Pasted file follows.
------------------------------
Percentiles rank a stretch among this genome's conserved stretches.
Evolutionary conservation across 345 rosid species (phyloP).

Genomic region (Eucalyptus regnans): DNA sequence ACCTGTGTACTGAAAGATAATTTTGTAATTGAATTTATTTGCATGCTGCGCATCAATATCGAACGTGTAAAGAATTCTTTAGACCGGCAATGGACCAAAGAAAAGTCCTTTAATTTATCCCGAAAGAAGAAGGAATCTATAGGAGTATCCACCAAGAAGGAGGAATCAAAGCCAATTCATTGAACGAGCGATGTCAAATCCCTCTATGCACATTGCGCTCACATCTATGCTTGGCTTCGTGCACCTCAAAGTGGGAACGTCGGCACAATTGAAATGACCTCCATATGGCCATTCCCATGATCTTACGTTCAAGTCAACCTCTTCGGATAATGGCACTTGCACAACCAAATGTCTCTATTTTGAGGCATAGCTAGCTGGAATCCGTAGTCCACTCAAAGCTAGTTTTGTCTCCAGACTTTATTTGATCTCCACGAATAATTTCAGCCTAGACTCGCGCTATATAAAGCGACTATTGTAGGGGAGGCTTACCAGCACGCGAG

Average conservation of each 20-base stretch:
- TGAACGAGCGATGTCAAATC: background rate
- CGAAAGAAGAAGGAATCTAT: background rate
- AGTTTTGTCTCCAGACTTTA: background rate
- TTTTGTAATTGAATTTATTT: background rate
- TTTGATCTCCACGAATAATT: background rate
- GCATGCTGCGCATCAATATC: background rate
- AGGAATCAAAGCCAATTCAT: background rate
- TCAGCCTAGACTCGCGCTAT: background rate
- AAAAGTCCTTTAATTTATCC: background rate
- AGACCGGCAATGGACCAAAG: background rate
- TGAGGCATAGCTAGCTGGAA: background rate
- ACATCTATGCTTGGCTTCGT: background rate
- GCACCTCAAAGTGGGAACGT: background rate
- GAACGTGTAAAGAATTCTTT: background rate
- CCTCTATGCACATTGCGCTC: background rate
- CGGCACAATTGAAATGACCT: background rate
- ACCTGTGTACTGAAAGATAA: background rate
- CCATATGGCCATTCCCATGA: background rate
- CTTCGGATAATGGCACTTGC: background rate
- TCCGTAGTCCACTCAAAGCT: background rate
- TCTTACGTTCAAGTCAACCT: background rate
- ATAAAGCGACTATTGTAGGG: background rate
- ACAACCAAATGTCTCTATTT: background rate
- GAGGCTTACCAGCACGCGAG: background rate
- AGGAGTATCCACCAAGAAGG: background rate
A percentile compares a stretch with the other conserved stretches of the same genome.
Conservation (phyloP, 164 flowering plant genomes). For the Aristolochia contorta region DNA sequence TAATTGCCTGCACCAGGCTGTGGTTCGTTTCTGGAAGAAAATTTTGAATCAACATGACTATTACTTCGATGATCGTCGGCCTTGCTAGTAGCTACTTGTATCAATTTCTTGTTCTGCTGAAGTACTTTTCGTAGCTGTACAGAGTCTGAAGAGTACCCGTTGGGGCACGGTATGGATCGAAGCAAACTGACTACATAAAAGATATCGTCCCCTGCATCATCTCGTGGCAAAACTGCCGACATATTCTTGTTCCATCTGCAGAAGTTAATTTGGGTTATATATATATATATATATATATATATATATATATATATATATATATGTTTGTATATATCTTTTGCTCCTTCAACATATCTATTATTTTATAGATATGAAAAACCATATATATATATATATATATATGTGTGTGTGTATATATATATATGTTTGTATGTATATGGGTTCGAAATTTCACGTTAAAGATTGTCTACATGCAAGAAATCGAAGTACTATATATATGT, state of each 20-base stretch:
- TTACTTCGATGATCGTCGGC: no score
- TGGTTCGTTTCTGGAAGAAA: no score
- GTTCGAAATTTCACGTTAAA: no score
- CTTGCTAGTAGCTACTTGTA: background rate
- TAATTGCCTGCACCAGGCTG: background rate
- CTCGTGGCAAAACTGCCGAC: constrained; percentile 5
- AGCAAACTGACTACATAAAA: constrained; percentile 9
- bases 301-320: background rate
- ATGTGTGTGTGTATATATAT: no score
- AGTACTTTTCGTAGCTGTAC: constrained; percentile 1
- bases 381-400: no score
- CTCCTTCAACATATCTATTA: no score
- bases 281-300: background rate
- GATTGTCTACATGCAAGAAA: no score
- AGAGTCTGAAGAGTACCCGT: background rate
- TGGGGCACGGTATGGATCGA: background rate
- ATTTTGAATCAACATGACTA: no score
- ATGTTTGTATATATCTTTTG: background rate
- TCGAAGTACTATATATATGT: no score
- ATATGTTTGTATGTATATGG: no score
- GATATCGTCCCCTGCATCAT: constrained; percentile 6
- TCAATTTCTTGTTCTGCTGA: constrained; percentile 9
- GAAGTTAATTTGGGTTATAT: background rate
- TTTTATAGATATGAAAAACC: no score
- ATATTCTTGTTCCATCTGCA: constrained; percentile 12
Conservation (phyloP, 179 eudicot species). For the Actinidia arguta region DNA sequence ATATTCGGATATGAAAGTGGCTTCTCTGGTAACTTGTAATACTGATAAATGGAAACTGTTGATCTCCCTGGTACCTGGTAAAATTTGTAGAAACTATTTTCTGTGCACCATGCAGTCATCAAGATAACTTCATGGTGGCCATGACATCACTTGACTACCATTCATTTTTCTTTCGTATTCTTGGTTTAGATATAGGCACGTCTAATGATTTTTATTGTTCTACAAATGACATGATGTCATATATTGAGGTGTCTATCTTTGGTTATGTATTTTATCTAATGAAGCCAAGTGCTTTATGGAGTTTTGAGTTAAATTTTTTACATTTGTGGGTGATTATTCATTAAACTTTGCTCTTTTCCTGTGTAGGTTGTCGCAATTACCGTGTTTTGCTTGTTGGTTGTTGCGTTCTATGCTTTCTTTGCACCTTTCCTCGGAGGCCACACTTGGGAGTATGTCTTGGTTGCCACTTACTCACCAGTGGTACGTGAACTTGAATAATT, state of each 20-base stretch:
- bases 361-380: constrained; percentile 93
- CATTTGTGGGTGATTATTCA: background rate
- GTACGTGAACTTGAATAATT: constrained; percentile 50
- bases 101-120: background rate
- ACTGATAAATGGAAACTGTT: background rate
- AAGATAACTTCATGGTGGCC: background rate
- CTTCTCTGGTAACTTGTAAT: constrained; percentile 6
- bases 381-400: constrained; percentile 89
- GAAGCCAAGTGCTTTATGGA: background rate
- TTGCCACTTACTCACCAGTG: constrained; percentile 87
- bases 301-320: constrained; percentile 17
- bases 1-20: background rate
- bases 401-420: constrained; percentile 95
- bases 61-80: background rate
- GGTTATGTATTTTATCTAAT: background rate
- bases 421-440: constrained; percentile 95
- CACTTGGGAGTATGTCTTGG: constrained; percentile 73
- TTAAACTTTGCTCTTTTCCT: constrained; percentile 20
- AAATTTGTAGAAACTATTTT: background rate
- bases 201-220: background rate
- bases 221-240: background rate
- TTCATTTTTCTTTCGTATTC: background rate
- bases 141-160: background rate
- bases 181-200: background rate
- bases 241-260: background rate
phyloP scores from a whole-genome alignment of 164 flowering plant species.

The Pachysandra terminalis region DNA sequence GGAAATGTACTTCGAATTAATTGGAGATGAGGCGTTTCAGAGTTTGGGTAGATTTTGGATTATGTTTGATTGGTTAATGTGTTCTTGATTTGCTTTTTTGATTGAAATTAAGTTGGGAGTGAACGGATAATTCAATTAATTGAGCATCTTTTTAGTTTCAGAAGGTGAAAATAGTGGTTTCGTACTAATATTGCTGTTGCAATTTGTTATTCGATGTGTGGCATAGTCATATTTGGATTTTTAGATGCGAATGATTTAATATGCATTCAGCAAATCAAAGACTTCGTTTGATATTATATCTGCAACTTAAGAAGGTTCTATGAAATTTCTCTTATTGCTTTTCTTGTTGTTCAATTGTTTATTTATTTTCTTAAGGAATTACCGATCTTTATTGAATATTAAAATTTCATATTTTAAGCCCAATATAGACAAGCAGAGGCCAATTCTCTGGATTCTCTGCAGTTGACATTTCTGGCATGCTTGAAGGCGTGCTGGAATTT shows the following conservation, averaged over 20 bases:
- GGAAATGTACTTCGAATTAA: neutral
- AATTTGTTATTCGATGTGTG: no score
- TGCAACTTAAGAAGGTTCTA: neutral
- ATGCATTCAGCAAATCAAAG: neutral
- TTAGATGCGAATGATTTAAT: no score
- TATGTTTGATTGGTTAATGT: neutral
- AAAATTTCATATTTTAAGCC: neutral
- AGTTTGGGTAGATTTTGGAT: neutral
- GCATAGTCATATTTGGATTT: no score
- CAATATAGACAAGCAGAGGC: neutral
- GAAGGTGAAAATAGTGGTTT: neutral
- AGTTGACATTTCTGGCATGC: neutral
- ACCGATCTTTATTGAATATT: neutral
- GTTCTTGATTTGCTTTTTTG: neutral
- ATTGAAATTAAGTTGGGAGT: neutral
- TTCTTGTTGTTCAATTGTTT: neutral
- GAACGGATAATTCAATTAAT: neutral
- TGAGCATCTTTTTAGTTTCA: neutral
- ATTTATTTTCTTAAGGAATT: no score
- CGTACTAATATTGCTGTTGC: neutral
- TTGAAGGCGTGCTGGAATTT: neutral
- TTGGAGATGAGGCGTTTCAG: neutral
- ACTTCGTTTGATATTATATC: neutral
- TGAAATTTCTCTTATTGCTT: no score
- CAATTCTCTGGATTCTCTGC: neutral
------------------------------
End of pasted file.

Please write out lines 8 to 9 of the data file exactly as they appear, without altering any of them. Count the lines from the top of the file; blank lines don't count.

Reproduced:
- TTTTGTAATTGAATTTATTT: background rate
- TTTGATCTCCACGAATAATT: background rate